Machine-like figures are reminiscent of the demonic scenes created by Hieronymus Bosch. Echoing the Haywain tryptic and the Ship of Fools, they evoke the imaginings of the Dutch painter who dreamed up surreal and fantastical scenes populated by terrifying monsters in 1550. Jonas Burgert’s paintings also contain an ironic nod towards the Garden of Earthly Delights, the creation of a poetic world and a lost phantasy landscape.

The canvasses abound with rubble, detritus, remnants of history, cinders of the art of painting – the very cinders that serve to feed greed. However, they are of a fleeting nature. Their purpose is to devour the images and to unleash from the chaos the impulse and those emotions that linger in the memory.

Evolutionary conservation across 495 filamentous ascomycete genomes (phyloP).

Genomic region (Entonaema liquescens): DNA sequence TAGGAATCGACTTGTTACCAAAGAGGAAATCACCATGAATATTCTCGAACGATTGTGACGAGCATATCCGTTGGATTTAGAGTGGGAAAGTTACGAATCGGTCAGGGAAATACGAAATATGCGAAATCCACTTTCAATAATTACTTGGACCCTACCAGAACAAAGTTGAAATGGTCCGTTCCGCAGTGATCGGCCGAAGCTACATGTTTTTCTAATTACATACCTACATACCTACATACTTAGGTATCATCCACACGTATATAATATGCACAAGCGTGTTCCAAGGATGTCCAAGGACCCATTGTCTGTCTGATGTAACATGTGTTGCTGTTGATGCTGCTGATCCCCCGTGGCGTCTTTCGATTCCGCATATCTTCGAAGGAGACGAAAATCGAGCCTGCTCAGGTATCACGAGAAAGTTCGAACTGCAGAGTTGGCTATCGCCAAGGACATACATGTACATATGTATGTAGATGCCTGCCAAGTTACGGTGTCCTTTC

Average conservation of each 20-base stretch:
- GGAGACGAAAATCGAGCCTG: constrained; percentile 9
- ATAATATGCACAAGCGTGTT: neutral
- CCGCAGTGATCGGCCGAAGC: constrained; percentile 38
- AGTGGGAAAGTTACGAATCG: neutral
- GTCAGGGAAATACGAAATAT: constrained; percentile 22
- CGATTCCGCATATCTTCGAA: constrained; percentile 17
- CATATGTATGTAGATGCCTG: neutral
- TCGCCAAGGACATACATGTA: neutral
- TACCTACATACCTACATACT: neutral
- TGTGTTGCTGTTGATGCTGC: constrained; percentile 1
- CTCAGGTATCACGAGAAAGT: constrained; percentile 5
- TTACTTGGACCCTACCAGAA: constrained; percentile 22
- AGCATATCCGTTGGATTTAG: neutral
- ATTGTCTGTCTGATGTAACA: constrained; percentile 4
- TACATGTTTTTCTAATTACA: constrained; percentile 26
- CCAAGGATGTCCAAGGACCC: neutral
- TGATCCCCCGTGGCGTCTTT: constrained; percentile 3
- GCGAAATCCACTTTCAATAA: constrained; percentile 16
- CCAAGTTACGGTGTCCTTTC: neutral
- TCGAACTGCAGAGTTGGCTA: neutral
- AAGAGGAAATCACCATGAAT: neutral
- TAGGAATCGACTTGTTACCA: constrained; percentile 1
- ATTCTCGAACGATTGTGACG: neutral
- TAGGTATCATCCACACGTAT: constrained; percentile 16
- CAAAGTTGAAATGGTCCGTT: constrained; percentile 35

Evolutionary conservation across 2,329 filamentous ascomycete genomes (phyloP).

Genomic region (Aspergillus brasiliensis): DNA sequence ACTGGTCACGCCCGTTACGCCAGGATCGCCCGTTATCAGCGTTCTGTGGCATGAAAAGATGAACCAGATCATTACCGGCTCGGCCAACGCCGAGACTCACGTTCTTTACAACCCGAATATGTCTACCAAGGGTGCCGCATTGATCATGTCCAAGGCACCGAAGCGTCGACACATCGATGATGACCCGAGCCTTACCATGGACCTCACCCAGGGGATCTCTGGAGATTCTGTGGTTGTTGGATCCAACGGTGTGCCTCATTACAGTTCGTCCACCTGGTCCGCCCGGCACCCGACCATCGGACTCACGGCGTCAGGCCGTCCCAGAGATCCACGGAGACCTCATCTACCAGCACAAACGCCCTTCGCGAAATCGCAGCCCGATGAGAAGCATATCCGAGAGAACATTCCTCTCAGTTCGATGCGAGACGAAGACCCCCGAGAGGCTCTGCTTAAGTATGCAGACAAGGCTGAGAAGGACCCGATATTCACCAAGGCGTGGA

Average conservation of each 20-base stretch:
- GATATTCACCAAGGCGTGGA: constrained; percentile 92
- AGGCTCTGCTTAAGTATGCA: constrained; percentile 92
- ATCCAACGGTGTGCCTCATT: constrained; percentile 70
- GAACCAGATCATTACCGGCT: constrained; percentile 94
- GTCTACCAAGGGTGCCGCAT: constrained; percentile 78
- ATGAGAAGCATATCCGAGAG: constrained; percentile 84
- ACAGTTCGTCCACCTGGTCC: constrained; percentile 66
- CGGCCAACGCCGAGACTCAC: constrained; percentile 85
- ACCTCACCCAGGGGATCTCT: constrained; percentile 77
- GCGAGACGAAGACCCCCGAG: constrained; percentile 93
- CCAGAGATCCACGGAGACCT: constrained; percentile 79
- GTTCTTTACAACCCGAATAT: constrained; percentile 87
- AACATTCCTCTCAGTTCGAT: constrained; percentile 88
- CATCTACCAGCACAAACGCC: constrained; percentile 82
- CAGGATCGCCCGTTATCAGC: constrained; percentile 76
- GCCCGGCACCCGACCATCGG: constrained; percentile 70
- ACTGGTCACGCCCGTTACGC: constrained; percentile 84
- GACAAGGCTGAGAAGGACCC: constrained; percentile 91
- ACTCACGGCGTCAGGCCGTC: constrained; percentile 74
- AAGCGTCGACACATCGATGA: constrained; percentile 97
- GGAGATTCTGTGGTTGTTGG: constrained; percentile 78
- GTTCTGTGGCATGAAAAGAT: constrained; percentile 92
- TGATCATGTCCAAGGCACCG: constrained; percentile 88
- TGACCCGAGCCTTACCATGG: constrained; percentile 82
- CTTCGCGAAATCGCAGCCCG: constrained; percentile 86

Like blood coursing through our veins, Burgert’s art conveys the pulse of the present time, the inevitable decline of a cruel world which is no longer capable of producing different versions. And yet the petals, bearers of destruction, are magnificent: they carry a message, an inspiration. They are the ferrymen of the divine that resides in humankind. The sorrowful expressions and the death of the bodies are a flight into consciousness. They represent a renouncement of the world. The grotesque realism that unfolds in the artist’s work is a denunciation of ignorance. His portrayal of calamity and the scenes of horror are permeated with the power of the tache, perhaps the brushstroke of light, that knows how to celebrate the grace of a defeated humanity. In a place without time, the multiple, ideal self is revealed as alter egos that illuminate the dark sides. Not insanity, but filigree, the finest gossamer fabric of our being, faithfully accompanied by desire.